Evolution of physiological performance capacities and environmental adaptation: insights from high-elevation deer mice (Peromyscus maniculatus)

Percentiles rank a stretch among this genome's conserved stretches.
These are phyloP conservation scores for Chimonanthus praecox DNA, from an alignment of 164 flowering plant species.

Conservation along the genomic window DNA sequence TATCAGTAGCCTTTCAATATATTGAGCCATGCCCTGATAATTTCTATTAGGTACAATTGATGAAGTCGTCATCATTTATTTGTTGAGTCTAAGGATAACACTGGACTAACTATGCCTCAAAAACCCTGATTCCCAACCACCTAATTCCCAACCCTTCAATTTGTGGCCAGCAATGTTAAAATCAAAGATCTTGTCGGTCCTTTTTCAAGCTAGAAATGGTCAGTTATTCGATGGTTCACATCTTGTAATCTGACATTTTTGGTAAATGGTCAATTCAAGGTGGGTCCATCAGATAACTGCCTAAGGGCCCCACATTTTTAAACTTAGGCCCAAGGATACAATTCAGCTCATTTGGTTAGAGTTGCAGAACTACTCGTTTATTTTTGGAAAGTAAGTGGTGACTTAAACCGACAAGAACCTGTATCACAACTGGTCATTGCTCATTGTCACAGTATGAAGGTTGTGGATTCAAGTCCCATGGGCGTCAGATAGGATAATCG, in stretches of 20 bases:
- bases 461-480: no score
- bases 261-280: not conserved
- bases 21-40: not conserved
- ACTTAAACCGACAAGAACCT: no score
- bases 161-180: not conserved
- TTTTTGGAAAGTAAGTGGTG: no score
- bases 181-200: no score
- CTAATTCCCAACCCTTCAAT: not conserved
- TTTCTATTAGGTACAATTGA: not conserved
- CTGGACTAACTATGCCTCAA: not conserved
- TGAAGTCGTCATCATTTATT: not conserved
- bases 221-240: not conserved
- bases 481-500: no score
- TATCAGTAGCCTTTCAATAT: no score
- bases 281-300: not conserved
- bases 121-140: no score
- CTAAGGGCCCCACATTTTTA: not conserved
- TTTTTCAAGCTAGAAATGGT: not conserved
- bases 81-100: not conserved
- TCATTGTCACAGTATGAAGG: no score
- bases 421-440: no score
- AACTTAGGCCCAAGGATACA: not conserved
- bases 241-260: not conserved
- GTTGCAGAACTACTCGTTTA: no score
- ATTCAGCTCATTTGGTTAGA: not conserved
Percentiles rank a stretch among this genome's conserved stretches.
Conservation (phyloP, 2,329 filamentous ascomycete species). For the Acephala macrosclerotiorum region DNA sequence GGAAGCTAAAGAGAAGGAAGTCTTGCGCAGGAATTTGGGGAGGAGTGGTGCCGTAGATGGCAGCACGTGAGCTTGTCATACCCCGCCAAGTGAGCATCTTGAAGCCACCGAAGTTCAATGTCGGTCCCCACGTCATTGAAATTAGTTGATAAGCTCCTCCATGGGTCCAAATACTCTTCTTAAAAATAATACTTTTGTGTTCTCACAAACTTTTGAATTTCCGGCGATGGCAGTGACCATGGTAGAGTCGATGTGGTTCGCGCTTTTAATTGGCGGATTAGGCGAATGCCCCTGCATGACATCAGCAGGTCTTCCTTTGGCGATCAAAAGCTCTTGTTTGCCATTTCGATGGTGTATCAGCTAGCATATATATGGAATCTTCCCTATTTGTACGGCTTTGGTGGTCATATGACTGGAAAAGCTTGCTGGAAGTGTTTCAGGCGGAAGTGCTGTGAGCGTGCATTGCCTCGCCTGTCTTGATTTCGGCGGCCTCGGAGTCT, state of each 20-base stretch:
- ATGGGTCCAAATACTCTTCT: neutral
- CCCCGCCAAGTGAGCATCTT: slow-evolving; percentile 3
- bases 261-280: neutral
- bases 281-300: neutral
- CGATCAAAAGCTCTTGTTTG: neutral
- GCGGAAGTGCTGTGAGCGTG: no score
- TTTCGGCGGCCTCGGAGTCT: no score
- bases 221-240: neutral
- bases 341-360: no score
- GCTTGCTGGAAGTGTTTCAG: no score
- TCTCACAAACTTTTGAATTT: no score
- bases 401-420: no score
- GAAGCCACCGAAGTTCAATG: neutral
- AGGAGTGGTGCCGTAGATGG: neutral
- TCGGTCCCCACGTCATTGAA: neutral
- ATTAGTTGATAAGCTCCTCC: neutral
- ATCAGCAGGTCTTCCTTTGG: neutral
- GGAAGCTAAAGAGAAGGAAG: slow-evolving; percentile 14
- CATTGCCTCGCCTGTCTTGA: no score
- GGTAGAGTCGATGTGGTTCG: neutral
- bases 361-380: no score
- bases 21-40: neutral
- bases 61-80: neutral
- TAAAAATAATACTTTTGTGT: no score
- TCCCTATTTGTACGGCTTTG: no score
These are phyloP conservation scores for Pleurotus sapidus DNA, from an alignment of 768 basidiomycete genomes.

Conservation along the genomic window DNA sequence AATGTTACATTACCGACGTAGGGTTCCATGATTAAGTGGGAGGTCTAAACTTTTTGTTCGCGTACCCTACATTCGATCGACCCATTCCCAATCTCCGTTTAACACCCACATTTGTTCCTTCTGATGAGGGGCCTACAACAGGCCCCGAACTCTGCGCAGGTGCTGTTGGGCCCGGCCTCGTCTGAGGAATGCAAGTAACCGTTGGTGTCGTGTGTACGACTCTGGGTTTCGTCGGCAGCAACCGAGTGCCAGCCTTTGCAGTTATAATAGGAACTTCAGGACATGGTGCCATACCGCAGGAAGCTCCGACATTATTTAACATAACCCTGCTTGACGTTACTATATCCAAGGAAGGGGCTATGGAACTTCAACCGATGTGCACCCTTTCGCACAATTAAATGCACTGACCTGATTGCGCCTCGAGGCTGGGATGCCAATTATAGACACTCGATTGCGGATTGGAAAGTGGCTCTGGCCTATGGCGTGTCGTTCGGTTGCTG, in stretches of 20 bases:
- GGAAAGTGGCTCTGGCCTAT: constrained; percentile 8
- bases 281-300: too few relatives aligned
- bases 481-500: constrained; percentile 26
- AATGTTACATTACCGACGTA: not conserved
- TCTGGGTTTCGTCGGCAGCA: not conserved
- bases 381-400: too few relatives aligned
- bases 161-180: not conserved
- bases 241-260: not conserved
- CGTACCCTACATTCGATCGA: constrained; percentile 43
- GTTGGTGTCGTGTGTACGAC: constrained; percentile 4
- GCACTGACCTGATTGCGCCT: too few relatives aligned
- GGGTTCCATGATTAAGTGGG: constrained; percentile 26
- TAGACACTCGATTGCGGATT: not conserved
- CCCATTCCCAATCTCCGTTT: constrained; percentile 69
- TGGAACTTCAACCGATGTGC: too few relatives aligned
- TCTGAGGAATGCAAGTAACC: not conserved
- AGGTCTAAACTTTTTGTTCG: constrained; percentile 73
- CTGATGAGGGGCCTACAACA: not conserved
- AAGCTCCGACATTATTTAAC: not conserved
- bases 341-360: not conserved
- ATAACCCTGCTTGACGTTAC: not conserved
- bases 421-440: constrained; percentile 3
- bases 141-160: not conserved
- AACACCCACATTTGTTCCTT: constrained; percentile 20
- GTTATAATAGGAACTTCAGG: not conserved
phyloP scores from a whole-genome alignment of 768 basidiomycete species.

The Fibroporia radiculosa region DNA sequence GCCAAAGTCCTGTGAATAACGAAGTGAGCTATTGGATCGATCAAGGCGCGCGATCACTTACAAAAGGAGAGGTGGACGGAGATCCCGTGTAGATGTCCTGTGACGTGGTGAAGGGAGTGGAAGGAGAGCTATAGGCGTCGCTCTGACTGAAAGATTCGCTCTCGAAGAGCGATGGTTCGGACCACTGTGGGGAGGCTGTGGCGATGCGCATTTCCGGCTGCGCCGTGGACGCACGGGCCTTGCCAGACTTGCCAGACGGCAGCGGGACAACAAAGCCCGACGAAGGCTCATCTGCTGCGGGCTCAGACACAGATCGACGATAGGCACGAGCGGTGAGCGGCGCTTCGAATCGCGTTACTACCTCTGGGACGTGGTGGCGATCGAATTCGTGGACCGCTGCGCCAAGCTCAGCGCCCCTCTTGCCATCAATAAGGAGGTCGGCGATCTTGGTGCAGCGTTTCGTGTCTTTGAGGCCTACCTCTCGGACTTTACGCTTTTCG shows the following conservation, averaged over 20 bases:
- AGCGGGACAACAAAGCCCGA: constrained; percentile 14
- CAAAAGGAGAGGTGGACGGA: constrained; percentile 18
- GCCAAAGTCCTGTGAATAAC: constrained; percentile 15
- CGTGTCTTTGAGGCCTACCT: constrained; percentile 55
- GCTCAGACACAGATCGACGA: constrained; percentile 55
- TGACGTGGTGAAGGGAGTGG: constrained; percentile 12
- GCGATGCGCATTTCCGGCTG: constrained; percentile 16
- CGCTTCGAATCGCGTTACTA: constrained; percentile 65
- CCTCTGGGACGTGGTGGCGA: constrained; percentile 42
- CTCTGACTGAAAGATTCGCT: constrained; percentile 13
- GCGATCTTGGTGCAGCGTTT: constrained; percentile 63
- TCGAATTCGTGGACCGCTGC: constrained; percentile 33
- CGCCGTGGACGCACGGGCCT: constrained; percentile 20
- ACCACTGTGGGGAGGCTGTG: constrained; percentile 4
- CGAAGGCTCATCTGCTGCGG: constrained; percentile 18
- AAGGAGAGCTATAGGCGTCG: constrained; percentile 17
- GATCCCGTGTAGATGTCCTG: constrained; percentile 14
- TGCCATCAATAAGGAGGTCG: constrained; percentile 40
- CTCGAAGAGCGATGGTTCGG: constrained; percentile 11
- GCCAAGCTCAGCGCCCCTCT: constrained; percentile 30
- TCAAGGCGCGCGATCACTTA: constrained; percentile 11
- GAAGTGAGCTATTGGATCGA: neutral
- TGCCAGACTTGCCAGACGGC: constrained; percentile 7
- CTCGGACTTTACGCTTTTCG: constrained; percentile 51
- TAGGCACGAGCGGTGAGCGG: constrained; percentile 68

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Analysis of variation in whole-animal performance can shed light on causal connections between specific traits, integrated physiological capacities, and Darwinian fitness. Here, we review and synthesize information on naturally occurring variation in physiological performance capacities and how it relates to environmental adaptation in deer mice (Peromyscus maniculatus). We discuss how evolved changes in aerobic exercise capacity and thermogenic capacity have contributed to adaptation to high elevations. Comparative work on deer mice at high and low elevations has revealed evolved differences in aerobic performance capacities in hypoxia. Highland deer mice have consistently higher aerobic performance capacities under hypoxia relative to lowland natives, consistent with the idea that it is beneficial to have a higher maximal metabolic rate (as measured by the maximal rate of O2 consumption, VO2max) in an environment characterized by lower air temperatures and lower O2 availability. Observed differences in aerobic performance capacities between highland and lowland deer mice stem from changes in numerous subordinate traits that alter the flux capacity of the O2-transport system, the oxidative capacity of tissue mitochondria, and the relationship between O2 consumption and ATP synthesis. Many such changes in physiological phenotype are associated with hypoxia-induced changes in gene expression. Research on natural variation in whole-animal performance forms a nexus between physiological ecology and evolutionary biology that requires insight into the natural history of the study species.
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